Cheese: Less than one serving a week
Pastries and sweets: Less than five servings a week
Fried or fast food: Less than one serving a week
Change Your Habits, Change Your Brain’s Future
It can be daunting to change your diet. Habits die hard, but change is possible.
However, the MIND diet is very accommodating in that even if you don’t adhere to the diet strictly you will still benefit in terms of brain health. The foods chosen are great for both the brain and the heart. Besides Alzheimer’s disease, the second largest kind of dementia is vascular dementia. There is reason to believe that the same types of food that lower blood pressure, reduce cholesterol, and prevent or manage diabetes may delay Alzheimer’s and vascular dementia.
Vascular dementia is caused by a series of mini-strokes that most people aren’t even aware of which damage parts of the brain fed by tiny blood vessels. It is well-known that hardening of the arteries, or atherosclerosis, is a risk factor for these strokes. Research has recently found “that the risk of Alzheimer’s is not only tied to these same risk factors but if you treat them, you can actually make a difference,” says Dr. Michael Greger, physician and founder of NutritionFacts.org. Research shows that people with Alzheimer’s who were treated for high cholesterol or blood pressure fared better. Greger says that “It didn’t stop the disease; it didn’t reverse the disease, but it slowed the progression.”
As stated in NutritionFacts.org, eating a varied diet takes advantage of foods that may boost different parts of the brain. It is incredible to see how food makes a direct impact on brain function as follows:
Improve executive function, speed of perception, overall cognition, and fact-based memory -> total vegetable intake is most important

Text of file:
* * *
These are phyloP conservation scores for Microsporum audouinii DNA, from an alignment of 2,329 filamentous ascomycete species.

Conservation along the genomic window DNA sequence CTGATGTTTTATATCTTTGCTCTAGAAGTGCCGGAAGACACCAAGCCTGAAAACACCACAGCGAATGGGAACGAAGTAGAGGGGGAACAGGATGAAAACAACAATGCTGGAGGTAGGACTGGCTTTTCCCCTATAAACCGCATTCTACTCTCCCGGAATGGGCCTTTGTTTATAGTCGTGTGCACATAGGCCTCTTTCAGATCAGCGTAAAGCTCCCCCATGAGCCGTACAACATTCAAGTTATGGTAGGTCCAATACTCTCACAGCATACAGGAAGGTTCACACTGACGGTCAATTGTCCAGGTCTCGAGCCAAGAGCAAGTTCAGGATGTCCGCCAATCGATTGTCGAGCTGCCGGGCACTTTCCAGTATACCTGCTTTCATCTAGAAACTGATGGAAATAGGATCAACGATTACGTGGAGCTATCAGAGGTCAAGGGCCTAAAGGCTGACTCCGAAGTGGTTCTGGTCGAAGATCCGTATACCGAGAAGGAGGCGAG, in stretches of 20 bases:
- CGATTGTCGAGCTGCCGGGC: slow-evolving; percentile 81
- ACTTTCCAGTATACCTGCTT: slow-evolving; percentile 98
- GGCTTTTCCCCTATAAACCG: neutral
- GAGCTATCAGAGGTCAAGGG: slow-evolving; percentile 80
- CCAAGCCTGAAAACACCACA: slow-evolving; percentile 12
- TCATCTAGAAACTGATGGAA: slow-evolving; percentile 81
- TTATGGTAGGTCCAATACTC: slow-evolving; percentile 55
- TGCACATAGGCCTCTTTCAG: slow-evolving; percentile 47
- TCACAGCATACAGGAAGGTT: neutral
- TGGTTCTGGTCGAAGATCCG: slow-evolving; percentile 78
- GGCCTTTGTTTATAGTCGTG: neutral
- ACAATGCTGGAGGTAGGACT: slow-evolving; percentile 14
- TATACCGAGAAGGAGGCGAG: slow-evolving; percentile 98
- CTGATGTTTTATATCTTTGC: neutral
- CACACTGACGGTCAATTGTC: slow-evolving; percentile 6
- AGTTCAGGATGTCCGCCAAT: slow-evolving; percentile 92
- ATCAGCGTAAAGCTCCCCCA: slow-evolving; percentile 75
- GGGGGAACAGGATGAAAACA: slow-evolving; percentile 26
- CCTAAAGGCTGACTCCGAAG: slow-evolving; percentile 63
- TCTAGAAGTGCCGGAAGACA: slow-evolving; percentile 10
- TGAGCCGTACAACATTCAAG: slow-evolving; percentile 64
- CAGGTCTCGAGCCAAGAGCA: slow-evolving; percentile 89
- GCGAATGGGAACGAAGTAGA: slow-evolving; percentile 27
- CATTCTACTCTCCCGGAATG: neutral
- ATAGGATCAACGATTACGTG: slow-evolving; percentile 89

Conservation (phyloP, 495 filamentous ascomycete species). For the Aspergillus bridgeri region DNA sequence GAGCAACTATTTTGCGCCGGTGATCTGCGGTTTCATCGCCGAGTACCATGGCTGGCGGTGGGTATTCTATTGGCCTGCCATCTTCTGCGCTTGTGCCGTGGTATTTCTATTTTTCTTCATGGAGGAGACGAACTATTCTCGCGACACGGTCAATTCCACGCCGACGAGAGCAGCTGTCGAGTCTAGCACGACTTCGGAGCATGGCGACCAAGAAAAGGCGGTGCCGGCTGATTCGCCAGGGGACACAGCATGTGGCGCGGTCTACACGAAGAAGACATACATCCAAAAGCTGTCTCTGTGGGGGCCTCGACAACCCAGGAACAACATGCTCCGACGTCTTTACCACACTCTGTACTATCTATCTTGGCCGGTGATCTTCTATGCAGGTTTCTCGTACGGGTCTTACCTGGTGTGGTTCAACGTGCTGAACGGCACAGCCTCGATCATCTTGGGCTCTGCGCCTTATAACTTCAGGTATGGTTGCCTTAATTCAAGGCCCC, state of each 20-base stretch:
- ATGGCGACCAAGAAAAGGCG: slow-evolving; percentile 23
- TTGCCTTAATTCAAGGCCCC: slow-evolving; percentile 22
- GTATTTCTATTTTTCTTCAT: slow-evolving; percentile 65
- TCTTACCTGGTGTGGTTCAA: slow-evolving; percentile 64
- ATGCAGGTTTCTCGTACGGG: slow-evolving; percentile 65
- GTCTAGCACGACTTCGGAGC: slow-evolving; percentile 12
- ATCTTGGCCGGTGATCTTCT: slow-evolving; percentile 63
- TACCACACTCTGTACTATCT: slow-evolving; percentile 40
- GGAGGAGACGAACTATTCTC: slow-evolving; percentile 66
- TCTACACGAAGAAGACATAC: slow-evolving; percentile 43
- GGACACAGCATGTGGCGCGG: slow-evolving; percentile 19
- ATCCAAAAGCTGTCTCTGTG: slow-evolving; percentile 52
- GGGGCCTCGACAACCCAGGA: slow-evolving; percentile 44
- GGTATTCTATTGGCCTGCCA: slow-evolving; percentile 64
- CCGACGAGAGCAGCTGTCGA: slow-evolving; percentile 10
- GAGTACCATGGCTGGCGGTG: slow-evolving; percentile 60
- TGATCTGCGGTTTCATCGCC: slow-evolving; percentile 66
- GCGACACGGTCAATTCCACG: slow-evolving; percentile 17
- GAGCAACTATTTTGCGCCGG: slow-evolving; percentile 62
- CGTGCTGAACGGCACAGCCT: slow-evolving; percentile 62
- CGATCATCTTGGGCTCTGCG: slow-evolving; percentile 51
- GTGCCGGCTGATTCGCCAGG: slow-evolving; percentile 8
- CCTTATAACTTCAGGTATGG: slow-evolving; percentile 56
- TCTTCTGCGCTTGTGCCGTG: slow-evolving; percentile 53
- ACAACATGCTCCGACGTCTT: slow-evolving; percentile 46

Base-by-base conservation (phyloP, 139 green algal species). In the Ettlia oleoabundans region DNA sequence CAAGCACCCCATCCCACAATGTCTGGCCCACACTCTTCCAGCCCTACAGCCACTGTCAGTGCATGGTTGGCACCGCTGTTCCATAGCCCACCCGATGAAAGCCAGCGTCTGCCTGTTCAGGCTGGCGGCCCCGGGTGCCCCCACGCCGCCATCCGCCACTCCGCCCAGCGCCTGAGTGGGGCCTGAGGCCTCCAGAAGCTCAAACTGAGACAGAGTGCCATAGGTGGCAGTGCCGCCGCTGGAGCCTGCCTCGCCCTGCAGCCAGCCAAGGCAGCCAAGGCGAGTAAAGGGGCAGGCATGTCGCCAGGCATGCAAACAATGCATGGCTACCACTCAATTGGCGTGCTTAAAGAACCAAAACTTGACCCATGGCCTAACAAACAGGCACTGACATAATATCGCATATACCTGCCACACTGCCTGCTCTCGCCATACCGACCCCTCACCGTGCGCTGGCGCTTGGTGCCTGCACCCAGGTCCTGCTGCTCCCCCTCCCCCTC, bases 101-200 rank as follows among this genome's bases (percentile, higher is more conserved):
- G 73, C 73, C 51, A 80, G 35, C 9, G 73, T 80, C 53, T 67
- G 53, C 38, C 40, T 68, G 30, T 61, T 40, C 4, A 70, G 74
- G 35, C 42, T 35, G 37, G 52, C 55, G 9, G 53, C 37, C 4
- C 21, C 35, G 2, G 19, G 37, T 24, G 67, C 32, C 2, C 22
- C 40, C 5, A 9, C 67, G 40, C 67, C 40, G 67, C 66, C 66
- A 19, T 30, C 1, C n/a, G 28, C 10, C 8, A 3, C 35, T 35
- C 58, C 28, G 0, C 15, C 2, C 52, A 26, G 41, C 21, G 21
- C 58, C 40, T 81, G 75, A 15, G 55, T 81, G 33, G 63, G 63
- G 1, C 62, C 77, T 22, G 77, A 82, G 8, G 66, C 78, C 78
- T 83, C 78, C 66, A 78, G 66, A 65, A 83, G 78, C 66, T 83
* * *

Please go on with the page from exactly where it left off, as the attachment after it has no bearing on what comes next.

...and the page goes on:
Autobiographical memory and visual-spatial skills -> total fruit intake is key
Carrots may benefit one area of the brain, and mushrooms help with another domain.
In conclusion, it is clear that eating healthy foods on the MIND diet consistently for long periods of time provides the best protection for a healthy brain. While the nutrition piece of the brain healthy lifestyle is critically important, it still must be integrated with all of the other parts: physical exercise, mental stimulation, nutrition, socialization, sleep, stress reduction. The synergy of a brain-healthy lifestyle is much stronger than the sum of its parts.
About the Author
Patricia Faust is a gerontologist specializing in the issues of brain aging, brain health, and brain function. She has a Master’s degree in Gerontological Studies from Miami University in Oxford Ohio. Patricia is a certified brain health coach as well as having a certification in Neuroscience and Wellness. She has been a co-author on various research studies through the Scripps Gerontology Center at Miami University; her newsletter, My Boomer Brain, has an international readership, and she is regularly published in local and social media.
Patricia is available for speaking engagements, workshops or consulting. Her perspective on brain aging and brain function is a game changer. You can contact Patricia at:
- blogsite: www.myboomerbrain.com
- Di Fiore,N. Diet may help prevent Alzheimer’s. Retrieved January 19, 2016 from https://www.rush.edu/print/1012076
- Esposito,L. (January 5, 2016). Eating for your brain as a senior. Retrieved January 19, 2016 from http://health.usnews.com/health-news/health-wellness/articles/2016-01-05/eating-for-your-brain-as-a-senior
- Pagan,C.N. Alzheimer’s Disease Health Center. The mind diet may help prevent Alzheimer’s. Retrieved January 19, 2016 from http://www.webmd.com/alzheimers/features/mind-diet-alzheimers-disease